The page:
It’s also very limited with Safari as far as my testing shows. I think Safari only supports the origin private file system and not actual access to the file system. This is certainly true for mobile, but I haven’t been able to test it on Mac.

It’s supposed to be partially supported and “released” in their Tech Preview build according to caniuse.

image

I finally just got around to giving Tiddlystow a spin.

I really like it. Very good stuff.

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I too only got to play now.

  • Noted not working on firefox
  • I hope some feedback is still welcome?
  • This has enormous potential - thanks

I was taking notes and preparing questions but I am finding answers to many of them already.

I will post later, but there’s already enough to work with.

A problem I’ve just identified (not a dealbreaker, but something to watch out for):

Working with a TiddlyWiki opened with Tiddlystow, I just noticed the URL to the TiddlyWiki is showing the URL to TiddlyStow. Makes sense: how else is Tiddlystow supposed to catch when the save button is pressed in TiddlyWiki?

However, I think that will cause all kinds of problems.

The first one I’ve identified: permalinks to tiddlers.

Permalinks are screwed up, because they are giving links that are to Tiddlystow, with #tiddlername appended to that URL.

So using Tiddlystow to open and save a TiddlyWiki is awesome, but things get wonky if that TiddlyWiki needs to use the TiddlyWiki instance’s URL for anything.

Not sure I’m explaining all of this right, so please open your TiddlyWiki via Tiddlystow, and look at the $:/info/url/full tiddler, and paste the permalink to any tiddler into a new web browser tab to see results.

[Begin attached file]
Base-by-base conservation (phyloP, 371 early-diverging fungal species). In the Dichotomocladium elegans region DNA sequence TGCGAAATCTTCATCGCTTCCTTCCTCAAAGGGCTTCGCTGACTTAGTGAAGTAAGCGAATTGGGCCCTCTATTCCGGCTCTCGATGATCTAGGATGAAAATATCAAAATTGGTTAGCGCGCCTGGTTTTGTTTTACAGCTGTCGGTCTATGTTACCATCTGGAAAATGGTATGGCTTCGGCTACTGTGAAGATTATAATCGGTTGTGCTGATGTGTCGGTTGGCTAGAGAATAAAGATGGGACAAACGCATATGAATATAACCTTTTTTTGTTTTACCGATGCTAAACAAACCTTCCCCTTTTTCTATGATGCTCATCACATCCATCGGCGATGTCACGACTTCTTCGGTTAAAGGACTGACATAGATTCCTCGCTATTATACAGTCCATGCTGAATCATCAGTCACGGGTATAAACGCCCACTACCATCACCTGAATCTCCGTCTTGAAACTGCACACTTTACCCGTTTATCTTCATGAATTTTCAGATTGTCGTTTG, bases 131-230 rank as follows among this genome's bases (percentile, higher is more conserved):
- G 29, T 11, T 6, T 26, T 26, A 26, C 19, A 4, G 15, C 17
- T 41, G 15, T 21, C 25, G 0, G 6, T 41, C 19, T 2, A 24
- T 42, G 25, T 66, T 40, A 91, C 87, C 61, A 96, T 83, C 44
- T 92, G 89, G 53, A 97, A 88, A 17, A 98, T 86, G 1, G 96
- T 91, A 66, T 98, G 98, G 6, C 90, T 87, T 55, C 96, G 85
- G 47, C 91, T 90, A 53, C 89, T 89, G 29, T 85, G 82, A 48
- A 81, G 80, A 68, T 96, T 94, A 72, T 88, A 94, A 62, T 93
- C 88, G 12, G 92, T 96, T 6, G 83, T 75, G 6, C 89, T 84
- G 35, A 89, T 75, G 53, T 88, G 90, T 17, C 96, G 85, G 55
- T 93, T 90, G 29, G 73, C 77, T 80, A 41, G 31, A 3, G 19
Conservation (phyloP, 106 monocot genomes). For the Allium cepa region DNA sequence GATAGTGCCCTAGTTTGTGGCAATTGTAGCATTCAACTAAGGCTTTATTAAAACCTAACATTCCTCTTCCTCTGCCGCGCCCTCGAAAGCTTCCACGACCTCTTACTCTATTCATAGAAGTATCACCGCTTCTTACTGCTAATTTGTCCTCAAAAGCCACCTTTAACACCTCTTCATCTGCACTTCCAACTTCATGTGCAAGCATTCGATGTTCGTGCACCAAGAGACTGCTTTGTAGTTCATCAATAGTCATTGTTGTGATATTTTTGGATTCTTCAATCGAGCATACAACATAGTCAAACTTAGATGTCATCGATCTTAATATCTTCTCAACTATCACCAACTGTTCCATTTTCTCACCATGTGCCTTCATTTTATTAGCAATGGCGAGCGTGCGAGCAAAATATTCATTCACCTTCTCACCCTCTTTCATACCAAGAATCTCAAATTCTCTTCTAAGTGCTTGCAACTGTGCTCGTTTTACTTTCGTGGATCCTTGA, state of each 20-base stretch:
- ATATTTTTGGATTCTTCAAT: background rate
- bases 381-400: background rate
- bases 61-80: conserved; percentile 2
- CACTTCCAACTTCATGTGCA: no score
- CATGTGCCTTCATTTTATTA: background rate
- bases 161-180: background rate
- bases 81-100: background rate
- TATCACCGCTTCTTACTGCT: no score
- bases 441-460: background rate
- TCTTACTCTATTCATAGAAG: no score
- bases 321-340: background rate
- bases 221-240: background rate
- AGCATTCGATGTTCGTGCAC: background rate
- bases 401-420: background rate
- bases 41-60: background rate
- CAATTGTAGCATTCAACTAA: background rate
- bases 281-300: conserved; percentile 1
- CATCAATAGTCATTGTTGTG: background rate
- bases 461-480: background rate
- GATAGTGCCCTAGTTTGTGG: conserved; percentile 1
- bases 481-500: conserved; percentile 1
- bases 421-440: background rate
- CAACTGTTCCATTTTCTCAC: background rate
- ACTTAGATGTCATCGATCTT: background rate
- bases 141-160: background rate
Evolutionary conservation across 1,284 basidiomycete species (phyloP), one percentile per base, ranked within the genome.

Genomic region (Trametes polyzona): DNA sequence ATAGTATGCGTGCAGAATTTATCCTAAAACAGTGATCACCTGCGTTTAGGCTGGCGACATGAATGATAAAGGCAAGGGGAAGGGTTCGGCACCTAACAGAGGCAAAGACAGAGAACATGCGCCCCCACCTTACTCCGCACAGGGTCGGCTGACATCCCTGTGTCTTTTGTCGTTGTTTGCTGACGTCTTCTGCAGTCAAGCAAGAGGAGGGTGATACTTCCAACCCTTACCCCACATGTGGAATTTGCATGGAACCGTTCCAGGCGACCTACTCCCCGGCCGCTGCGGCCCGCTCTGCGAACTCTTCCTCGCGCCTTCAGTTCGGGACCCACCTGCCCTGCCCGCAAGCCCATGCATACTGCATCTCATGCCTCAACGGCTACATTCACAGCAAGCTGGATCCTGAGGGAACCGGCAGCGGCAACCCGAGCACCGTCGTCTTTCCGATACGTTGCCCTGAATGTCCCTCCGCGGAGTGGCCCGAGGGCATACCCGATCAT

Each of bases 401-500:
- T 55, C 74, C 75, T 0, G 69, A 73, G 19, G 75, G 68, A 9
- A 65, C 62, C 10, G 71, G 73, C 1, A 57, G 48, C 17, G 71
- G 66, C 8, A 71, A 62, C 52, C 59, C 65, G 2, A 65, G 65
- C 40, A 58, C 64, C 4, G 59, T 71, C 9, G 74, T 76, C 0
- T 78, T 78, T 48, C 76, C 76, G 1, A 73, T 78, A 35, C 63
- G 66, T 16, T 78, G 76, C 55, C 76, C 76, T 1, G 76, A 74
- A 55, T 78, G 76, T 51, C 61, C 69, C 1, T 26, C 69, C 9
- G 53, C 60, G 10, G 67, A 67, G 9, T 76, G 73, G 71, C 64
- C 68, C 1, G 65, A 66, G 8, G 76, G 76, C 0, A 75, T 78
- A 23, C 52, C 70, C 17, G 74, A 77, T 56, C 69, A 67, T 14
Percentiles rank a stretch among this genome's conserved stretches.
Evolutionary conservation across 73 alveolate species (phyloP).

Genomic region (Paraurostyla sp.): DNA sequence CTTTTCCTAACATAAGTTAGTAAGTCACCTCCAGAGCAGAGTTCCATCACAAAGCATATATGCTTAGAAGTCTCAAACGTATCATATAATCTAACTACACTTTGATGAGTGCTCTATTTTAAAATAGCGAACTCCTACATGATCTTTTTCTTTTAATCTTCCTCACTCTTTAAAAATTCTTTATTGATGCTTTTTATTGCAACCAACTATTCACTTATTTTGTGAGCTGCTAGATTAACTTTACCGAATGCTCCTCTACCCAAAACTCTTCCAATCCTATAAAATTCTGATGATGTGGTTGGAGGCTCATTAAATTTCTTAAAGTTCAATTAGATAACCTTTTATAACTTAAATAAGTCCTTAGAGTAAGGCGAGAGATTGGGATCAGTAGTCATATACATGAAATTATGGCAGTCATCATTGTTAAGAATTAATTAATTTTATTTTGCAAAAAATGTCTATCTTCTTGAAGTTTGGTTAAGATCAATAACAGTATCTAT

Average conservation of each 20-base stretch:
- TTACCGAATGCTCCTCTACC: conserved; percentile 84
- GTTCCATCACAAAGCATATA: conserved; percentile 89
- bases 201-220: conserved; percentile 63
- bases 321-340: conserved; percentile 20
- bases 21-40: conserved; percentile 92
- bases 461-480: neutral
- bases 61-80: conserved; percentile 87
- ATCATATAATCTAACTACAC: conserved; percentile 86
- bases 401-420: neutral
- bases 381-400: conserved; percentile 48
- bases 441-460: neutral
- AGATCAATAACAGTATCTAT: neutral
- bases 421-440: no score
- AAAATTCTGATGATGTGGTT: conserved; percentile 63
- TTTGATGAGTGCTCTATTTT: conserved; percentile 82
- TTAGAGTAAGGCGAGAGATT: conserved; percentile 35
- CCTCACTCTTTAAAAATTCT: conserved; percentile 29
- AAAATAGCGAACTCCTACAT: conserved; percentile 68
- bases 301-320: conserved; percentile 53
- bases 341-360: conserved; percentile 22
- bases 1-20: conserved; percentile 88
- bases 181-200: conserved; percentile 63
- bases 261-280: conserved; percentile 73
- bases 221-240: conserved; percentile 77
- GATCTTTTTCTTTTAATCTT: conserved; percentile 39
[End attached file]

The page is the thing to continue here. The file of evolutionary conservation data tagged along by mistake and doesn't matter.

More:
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Thanks for the report.

The behavior I see isn’t ideal, but it works as I expect, only with an extra button click required.

  1. open a tiddlywiki via tiddlystow
  2. Open some tiddler
  3. Click the permalink item from that tiddler’s “more actions” menu.
  4. Paste the permalink in a new tab
  5. The original tiddlystow page loads. The #tiddlername is still appended to that URL
  6. A button for all the recently opened wiki’s are listed on that page
  7. Click the button to open the tiddlywiki on which you captured the permalink
  8. The wiki loads and the permalink is processed. The tiddler corresponding to the permalink is opened as expected.

Is item number 5 above the “wonkiness” you observed or is it something else?

I agree it is less than ideal. Step 5 is likely confusing and step 7 is an extra step the user has to take and it will be even more confusing if the user opens a different wiki for which the permalink doesn’t match with any tiddlers.

Maybe the javascript on the tiddlystow page can look at the url parameters and do something to make it less confusing. I’m not sure.

Yup, what you are describing is what I’m experiencing up to step 5.

Steps after 5, I had not tried until just now. That all works as you describe.

I have some TiddlyWiki’s in which I show tiddlers between each other via iframes. I’ll have to be careful how I grab URL’s in those cases. (i.e. make sure I don’t open those TW instances with Tiddlyshow when I want to grab a URL from one TW to add as an iframe src in another TW.

Not something I do all that often, so I think it will be okay.

I have finally tried TiddlyStow and have to thank @btheado for a really nice tool to help saving locally.

I really hope that the API stabilizes/improves enough for Firefox to get on board and for some of this to be adopted natively into TiddlyWiki rather than as a wrapper. The hoops that are needed for local saves of single-html TiddlyWikis, while not particularly onerous, are sufficiently awkward enough to kill wide-spread adoption for those not savvy enough to realize that web browsers can indeed view local files (which is a surprising number of people in my workspace).

Keep up the good work in making single-html TW functional since it does serve some of us unable to run node-js on networks we don’t control.

/Mike